We held co-design workshops in 2 stages with a maximum of 10 participants per workshop; we ran these with young people and health professionals separately. We did not use technology in the workshops; instead, we conducted the following design activities to facilitate the process: we used design testing using mockups and end user sketching (Figure 2) to obtain information for the content, functionality, and the look and feel of the prototype.

    The topics covered in each workshop included defining the advantages and disadvantages of having a Spanish version of the MHeC; defining the barriers of having an MHeC-S; assessing the 5 main elements of the MHeC; and defining the functionality and the user interface. At the end of each workshop, the knowledge translation team analyzed and synthetized the information.

    Figure 2. Samples of end user sketches made during a co-design workshop. (A) Hand-drawn sketch by a young person. (B) Hand-drawn sketch by a health professional.
    View this figure

    Phase 2: Knowledge Translation

    The knowledge translation team independently analyzed the diagrams and notes taken from the previous phase (or workshop), then compared and discussed observations until they reached an agreement. They then synthesized the information by creating wireframes that would be used in the subsequent phase.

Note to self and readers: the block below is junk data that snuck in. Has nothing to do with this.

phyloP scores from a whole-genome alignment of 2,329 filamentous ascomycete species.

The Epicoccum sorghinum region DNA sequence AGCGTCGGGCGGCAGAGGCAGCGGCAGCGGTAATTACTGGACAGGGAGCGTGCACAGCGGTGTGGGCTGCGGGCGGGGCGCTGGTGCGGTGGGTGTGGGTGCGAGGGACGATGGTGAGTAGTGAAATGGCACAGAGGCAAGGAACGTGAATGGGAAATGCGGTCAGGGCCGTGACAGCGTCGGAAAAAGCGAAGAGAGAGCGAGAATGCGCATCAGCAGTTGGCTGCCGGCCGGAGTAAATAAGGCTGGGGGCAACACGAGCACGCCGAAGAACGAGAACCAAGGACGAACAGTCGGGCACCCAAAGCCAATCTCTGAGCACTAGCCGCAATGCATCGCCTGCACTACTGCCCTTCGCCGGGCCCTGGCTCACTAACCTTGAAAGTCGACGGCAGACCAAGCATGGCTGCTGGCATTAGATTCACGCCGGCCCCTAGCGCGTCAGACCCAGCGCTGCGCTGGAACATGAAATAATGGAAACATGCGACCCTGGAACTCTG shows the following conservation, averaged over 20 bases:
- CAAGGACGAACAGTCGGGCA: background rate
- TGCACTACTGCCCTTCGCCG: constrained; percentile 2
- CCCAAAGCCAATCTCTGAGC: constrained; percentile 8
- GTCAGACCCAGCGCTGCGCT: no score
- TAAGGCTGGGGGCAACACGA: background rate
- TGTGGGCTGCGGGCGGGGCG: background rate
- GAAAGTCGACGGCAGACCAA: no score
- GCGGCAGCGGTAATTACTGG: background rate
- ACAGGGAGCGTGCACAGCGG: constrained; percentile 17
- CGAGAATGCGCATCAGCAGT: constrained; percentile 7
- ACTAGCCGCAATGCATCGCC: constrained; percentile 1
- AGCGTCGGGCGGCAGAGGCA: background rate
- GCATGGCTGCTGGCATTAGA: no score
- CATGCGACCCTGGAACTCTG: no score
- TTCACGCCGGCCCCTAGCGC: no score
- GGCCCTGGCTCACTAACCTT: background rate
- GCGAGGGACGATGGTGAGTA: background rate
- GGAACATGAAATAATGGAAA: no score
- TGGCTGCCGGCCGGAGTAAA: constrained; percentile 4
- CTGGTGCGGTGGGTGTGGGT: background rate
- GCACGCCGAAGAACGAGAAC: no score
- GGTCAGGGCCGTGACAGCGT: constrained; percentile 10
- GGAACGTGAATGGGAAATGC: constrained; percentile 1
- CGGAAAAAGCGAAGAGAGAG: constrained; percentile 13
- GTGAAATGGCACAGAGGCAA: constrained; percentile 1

Phase 3: Language Translation and Cultural Adaptation

    Language of the Prototype

    For all of the prototype’s language, a native Spanish-born psychiatrist (LOP) performed a simple translation. Then, for general-content items, 2 Spanish-born psychologists (not involved in the publication of this paper) reviewed the translations. A second Spanish-born psychiatrist (ANM) also reviewed specific mental health content or sensitive content such as the dashboard of results and psychoeducational factsheets. Discrepancies between the translations were resolved by consensus in the group.

    Translation and Cultural Adaptation of the Self-Report Assessment

    Understanding the great need for health professionals and researchers to have available, reliable, and valid measures across different languages and populations, we aimed to translate, back-translate, culturally adapt, and face-validate the Australian self-report assessment using a modified version of the “user-friendly guideline for the translation, adaptation and validation of instruments or scales for cross-cultural health care research” developed by Sousa and Rojjanasrirat [55].